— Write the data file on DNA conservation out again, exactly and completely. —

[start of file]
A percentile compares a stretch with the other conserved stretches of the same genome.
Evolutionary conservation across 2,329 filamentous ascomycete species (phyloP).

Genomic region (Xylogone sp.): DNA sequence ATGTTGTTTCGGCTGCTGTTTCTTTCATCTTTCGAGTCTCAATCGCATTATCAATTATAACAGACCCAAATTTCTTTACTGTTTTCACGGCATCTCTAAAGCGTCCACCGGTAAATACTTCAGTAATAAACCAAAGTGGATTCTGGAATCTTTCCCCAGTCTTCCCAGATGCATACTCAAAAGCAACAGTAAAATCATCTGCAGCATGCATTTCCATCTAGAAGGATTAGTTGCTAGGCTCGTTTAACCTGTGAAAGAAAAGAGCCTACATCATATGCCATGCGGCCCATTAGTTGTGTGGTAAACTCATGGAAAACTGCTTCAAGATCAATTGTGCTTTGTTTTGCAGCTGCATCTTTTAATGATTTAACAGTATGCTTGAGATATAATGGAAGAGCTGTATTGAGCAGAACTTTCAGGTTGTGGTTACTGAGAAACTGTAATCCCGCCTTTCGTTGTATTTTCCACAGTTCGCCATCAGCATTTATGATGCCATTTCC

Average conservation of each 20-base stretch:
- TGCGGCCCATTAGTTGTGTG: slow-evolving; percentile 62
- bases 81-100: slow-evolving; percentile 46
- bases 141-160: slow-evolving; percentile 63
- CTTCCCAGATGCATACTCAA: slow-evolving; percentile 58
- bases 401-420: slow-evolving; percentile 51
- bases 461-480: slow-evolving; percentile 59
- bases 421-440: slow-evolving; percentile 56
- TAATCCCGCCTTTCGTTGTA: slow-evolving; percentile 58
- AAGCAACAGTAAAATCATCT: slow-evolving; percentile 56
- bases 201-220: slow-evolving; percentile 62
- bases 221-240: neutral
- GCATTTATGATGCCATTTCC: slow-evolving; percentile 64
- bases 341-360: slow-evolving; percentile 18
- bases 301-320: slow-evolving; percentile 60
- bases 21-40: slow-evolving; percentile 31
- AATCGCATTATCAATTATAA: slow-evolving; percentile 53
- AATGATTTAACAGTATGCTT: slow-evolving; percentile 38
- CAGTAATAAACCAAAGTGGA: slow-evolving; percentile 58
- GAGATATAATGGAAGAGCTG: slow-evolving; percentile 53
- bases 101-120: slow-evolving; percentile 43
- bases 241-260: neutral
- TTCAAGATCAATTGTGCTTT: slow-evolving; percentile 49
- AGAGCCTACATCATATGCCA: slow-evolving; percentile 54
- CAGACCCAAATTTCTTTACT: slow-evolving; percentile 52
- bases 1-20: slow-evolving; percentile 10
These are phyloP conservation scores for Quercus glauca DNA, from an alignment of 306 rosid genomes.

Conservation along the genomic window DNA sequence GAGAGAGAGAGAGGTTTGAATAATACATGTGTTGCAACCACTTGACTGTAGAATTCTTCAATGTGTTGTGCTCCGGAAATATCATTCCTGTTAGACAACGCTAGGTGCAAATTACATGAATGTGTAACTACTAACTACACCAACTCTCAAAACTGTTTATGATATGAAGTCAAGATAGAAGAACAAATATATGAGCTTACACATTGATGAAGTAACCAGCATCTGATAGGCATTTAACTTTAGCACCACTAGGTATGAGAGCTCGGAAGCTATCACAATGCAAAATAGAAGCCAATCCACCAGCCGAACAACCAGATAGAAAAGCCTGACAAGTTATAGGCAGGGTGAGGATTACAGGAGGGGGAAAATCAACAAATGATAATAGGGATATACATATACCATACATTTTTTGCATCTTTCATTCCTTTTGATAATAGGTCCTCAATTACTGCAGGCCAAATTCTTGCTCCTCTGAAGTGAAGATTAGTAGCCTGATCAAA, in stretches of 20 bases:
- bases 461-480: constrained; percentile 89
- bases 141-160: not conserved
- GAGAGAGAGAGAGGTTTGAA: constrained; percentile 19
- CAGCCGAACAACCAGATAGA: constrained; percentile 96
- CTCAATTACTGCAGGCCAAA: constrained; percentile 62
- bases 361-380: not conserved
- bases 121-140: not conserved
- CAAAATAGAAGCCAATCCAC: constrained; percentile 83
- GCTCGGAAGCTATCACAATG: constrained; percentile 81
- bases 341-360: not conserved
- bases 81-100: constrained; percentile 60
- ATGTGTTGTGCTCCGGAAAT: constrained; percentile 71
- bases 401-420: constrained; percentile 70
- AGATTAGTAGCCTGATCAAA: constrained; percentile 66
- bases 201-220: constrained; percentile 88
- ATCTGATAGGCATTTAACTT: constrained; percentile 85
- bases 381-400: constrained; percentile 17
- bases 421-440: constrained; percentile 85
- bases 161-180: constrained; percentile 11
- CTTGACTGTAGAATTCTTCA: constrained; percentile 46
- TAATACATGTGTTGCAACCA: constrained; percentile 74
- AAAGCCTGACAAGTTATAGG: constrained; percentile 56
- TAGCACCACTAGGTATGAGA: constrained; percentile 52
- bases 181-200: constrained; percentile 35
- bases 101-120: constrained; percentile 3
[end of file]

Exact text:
A percentile compares a stretch with the other conserved stretches of the same genome.
Evolutionary conservation across 2,329 filamentous ascomycete species (phyloP).

Genomic region (Xylogone sp.): DNA sequence ATGTTGTTTCGGCTGCTGTTTCTTTCATCTTTCGAGTCTCAATCGCATTATCAATTATAACAGACCCAAATTTCTTTACTGTTTTCACGGCATCTCTAAAGCGTCCACCGGTAAATACTTCAGTAATAAACCAAAGTGGATTCTGGAATCTTTCCCCAGTCTTCCCAGATGCATACTCAAAAGCAACAGTAAAATCATCTGCAGCATGCATTTCCATCTAGAAGGATTAGTTGCTAGGCTCGTTTAACCTGTGAAAGAAAAGAGCCTACATCATATGCCATGCGGCCCATTAGTTGTGTGGTAAACTCATGGAAAACTGCTTCAAGATCAATTGTGCTTTGTTTTGCAGCTGCATCTTTTAATGATTTAACAGTATGCTTGAGATATAATGGAAGAGCTGTATTGAGCAGAACTTTCAGGTTGTGGTTACTGAGAAACTGTAATCCCGCCTTTCGTTGTATTTTCCACAGTTCGCCATCAGCATTTATGATGCCATTTCC

Average conservation of each 20-base stretch:
- TGCGGCCCATTAGTTGTGTG: slow-evolving; percentile 62
- bases 81-100: slow-evolving; percentile 46
- bases 141-160: slow-evolving; percentile 63
- CTTCCCAGATGCATACTCAA: slow-evolving; percentile 58
- bases 401-420: slow-evolving; percentile 51
- bases 461-480: slow-evolving; percentile 59
- bases 421-440: slow-evolving; percentile 56
- TAATCCCGCCTTTCGTTGTA: slow-evolving; percentile 58
- AAGCAACAGTAAAATCATCT: slow-evolving; percentile 56
- bases 201-220: slow-evolving; percentile 62
- bases 221-240: neutral
- GCATTTATGATGCCATTTCC: slow-evolving; percentile 64
- bases 341-360: slow-evolving; percentile 18
- bases 301-320: slow-evolving; percentile 60
- bases 21-40: slow-evolving; percentile 31
- AATCGCATTATCAATTATAA: slow-evolving; percentile 53
- AATGATTTAACAGTATGCTT: slow-evolving; percentile 38
- CAGTAATAAACCAAAGTGGA: slow-evolving; percentile 58
- GAGATATAATGGAAGAGCTG: slow-evolving; percentile 53
- bases 101-120: slow-evolving; percentile 43
- bases 241-260: neutral
- TTCAAGATCAATTGTGCTTT: slow-evolving; percentile 49
- AGAGCCTACATCATATGCCA: slow-evolving; percentile 54
- CAGACCCAAATTTCTTTACT: slow-evolving; percentile 52
- bases 1-20: slow-evolving; percentile 10
These are phyloP conservation scores for Quercus glauca DNA, from an alignment of 306 rosid genomes.

Conservation along the genomic window DNA sequence GAGAGAGAGAGAGGTTTGAATAATACATGTGTTGCAACCACTTGACTGTAGAATTCTTCAATGTGTTGTGCTCCGGAAATATCATTCCTGTTAGACAACGCTAGGTGCAAATTACATGAATGTGTAACTACTAACTACACCAACTCTCAAAACTGTTTATGATATGAAGTCAAGATAGAAGAACAAATATATGAGCTTACACATTGATGAAGTAACCAGCATCTGATAGGCATTTAACTTTAGCACCACTAGGTATGAGAGCTCGGAAGCTATCACAATGCAAAATAGAAGCCAATCCACCAGCCGAACAACCAGATAGAAAAGCCTGACAAGTTATAGGCAGGGTGAGGATTACAGGAGGGGGAAAATCAACAAATGATAATAGGGATATACATATACCATACATTTTTTGCATCTTTCATTCCTTTTGATAATAGGTCCTCAATTACTGCAGGCCAAATTCTTGCTCCTCTGAAGTGAAGATTAGTAGCCTGATCAAA, in stretches of 20 bases:
- bases 461-480: constrained; percentile 89
- bases 141-160: not conserved
- GAGAGAGAGAGAGGTTTGAA: constrained; percentile 19
- CAGCCGAACAACCAGATAGA: constrained; percentile 96
- CTCAATTACTGCAGGCCAAA: constrained; percentile 62
- bases 361-380: not conserved
- bases 121-140: not conserved
- CAAAATAGAAGCCAATCCAC: constrained; percentile 83
- GCTCGGAAGCTATCACAATG: constrained; percentile 81
- bases 341-360: not conserved
- bases 81-100: constrained; percentile 60
- ATGTGTTGTGCTCCGGAAAT: constrained; percentile 71
- bases 401-420: constrained; percentile 70
- AGATTAGTAGCCTGATCAAA: constrained; percentile 66
- bases 201-220: constrained; percentile 88
- ATCTGATAGGCATTTAACTT: constrained; percentile 85
- bases 381-400: constrained; percentile 17
- bases 421-440: constrained; percentile 85
- bases 161-180: constrained; percentile 11
- CTTGACTGTAGAATTCTTCA: constrained; percentile 46
- TAATACATGTGTTGCAACCA: constrained; percentile 74
- AAAGCCTGACAAGTTATAGG: constrained; percentile 56
- TAGCACCACTAGGTATGAGA: constrained; percentile 52
- bases 181-200: constrained; percentile 35
- bases 101-120: constrained; percentile 3